Tips for Managing Holiday Stress

December 9, 2014

Tips for Managing Holiday Stress

The holiday season is fast approaching but are you ready for the parties, family gatherings and parental duties that come with the holidays? Though December celebrations are supposed to be fun and relaxing, many people connect the festivities to extra stress.

You can rely on several basic tips for handling holiday stress and enjoying the celebration. We’ve put together a list of few great suggestions you can try this season.

Realistic Expectations

Wanting to organize the ‘perfect’ holiday celebration for your family may contribute to anxiety, negative emotions and even depression stemming from disappointment in not meeting your unrealistic expectations. Having realistic expectations is thus very important for enjoying the holidays.

Let’s face it – chances are that your holidays won’t turn out to be perfect. Your family may be late for the gathering; you could experience a culinary fiasco or have a fight with your partner because of all the prep work you have to do. But you can change the traditions to decrease the stress level and have fun this year.

The holidays don’t have to be perfect. If you can temper any grand expectations, you’ll probably be happier with the outcome.

Delegate Tasks

Trying to handle everything on your own? Is your anxiety level through the roof already?

Learn to delegate tasks. A relative will probably not execute to your high standards but the work will get done. Come up with a “to do” list and make sure that everyone is responsible for some of the prep work. Don’t let perfection become the enemy of ‘getting it done’.

Instead of obsessing about the perfect decorations, focus on spending time with your loved ones. Be intentional in making the holiday season all about quality family experiences – not , who has the best decorations in the neighborhood.

Take Care of Yourself

Engage in the activities that you enjoy the most. Relax, visit a day spa or make your own spa-at-home-day. If possible, consider dedicating an entire day to having fun with your kids and your spouse.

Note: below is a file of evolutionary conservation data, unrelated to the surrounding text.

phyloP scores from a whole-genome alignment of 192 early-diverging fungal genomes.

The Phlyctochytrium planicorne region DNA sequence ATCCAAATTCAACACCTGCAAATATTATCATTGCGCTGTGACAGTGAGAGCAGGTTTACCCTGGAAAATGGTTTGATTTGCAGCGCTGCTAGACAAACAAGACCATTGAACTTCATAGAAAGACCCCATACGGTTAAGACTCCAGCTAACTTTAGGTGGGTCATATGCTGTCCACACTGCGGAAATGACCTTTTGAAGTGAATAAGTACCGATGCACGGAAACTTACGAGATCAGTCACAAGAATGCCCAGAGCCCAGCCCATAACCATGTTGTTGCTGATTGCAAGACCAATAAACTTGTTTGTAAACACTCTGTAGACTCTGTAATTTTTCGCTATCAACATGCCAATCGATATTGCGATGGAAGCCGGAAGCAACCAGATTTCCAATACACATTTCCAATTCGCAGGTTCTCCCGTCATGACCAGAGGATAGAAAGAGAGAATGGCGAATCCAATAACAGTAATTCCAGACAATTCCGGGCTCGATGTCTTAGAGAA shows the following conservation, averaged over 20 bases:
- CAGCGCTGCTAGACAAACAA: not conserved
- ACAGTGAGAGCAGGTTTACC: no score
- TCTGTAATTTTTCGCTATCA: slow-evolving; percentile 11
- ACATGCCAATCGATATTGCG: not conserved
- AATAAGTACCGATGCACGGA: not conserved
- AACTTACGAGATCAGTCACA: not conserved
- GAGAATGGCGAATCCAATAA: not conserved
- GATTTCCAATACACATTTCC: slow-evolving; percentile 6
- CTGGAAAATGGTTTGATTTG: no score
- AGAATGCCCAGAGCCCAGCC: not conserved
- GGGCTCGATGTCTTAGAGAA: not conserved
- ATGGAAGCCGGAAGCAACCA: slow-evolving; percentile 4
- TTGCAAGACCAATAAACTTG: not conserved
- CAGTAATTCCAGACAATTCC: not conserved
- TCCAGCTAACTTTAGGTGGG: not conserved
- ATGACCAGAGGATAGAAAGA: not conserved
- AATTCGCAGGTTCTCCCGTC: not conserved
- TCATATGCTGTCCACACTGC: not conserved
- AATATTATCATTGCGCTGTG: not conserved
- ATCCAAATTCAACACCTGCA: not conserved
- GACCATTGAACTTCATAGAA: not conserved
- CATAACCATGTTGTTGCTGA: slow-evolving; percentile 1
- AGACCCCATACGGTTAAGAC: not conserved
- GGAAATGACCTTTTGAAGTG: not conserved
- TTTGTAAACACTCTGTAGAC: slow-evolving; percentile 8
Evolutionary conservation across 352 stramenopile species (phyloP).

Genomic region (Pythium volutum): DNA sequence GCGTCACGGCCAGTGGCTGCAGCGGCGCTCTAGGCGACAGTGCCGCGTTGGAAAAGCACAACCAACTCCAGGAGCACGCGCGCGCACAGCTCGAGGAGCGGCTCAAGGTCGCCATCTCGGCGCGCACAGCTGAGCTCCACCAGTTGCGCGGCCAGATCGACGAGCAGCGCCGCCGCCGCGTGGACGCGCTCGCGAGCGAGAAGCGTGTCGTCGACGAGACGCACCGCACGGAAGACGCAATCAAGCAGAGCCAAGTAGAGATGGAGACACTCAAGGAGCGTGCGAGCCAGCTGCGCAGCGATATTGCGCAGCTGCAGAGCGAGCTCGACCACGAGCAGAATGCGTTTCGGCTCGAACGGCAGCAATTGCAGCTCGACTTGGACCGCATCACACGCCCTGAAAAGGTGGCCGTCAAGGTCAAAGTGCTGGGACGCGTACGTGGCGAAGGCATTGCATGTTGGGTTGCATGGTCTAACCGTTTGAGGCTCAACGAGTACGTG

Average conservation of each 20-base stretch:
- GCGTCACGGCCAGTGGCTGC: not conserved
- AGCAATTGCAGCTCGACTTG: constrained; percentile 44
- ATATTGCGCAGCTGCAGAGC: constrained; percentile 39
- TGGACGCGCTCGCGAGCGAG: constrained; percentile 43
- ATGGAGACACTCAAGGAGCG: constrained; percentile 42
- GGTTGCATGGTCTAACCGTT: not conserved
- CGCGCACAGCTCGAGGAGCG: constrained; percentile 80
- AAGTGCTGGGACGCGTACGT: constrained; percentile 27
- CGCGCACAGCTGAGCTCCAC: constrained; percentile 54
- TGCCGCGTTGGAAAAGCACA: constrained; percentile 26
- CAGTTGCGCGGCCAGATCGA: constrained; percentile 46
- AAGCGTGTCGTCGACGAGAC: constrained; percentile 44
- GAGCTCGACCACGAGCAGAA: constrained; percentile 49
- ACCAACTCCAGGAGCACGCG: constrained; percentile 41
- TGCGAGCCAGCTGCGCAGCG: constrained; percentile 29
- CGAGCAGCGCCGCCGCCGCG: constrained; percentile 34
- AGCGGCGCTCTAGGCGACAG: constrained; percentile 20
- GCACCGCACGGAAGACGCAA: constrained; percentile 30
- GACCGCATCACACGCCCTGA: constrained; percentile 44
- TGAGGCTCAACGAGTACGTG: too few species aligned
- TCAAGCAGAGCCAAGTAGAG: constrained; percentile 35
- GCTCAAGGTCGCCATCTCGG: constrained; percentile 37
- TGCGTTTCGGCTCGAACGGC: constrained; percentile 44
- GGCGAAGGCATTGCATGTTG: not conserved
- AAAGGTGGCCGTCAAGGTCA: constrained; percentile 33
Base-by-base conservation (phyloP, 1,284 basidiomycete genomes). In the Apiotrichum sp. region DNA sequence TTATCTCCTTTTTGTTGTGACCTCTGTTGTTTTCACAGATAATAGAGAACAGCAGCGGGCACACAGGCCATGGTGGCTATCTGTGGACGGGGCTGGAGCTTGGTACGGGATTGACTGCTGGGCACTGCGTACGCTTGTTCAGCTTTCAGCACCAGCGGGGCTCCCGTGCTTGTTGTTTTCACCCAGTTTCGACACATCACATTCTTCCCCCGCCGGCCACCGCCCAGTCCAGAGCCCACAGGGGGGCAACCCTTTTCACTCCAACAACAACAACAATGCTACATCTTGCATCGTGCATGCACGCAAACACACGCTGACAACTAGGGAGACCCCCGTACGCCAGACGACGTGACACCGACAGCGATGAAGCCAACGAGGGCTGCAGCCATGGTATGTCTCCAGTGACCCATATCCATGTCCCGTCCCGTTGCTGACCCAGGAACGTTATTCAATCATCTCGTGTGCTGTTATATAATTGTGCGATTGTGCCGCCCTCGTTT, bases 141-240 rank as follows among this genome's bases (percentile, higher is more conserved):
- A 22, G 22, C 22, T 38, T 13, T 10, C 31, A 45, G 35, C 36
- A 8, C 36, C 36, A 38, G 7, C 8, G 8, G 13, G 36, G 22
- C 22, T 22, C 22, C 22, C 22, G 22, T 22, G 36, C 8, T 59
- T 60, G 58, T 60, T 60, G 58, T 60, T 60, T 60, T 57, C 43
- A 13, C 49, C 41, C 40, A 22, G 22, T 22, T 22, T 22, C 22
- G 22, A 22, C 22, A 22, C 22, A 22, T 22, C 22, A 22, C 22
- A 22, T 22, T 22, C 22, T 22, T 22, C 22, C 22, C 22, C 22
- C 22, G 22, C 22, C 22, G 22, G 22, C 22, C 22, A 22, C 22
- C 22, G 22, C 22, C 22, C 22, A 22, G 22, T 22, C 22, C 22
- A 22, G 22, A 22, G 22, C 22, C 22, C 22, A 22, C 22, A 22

Let your loved ones know how you feel. Keeping it all inside can easily contribute to holiday depression. If a particular aspect of the celebration plan is not making you happy, you’ll need to let others know about it. A few simple changes will reduce the stress you feel and give you a wonderful holiday.

If you continue feeling stressed and anxious, you may consider talking to a therapist. There could be a deeper, inherent problem that is contributing to your feelings of inadequacy and sadness. The sooner you address the issue in a professional manner, the happier you’re going to be with this and future holidays.

A Few Additional Tips

Several other factors contribute to holiday stress. Take care of those and you’ll feel much more relaxed:

  • Set a holiday budget in advance: holiday spending could contribute to serious anxiety. Talk to your family in advance, set a budget and stick to it.
  • Accept family members the way they are: we all have an annoying aunt or an overly talkative niece. Try to set the differences aside and embrace the family experience. If you don’t pay attention to such differences, you’ll probably have a really good time.
  • Start planning ahead of time: beginning holiday prep early enough will give you time to deal with everything.
  • Forget about traditional Christmas and have a vacation with your family: a trip may be just what you need to deal with the holiday blues and have a good time. It doesn’t have to be extravagant – even a day trip or outing might do the trick.

The holidays should be fun and relaxing but often are expectations and perception of others’ expectations of us contribute to disappointment and even depression. Step back, take a breath and tackle the issues contributing to anxiety. If necessary, talk to a professional. Therapy can help you overcome unresolved issues and find coping mechanisms that work best for you.

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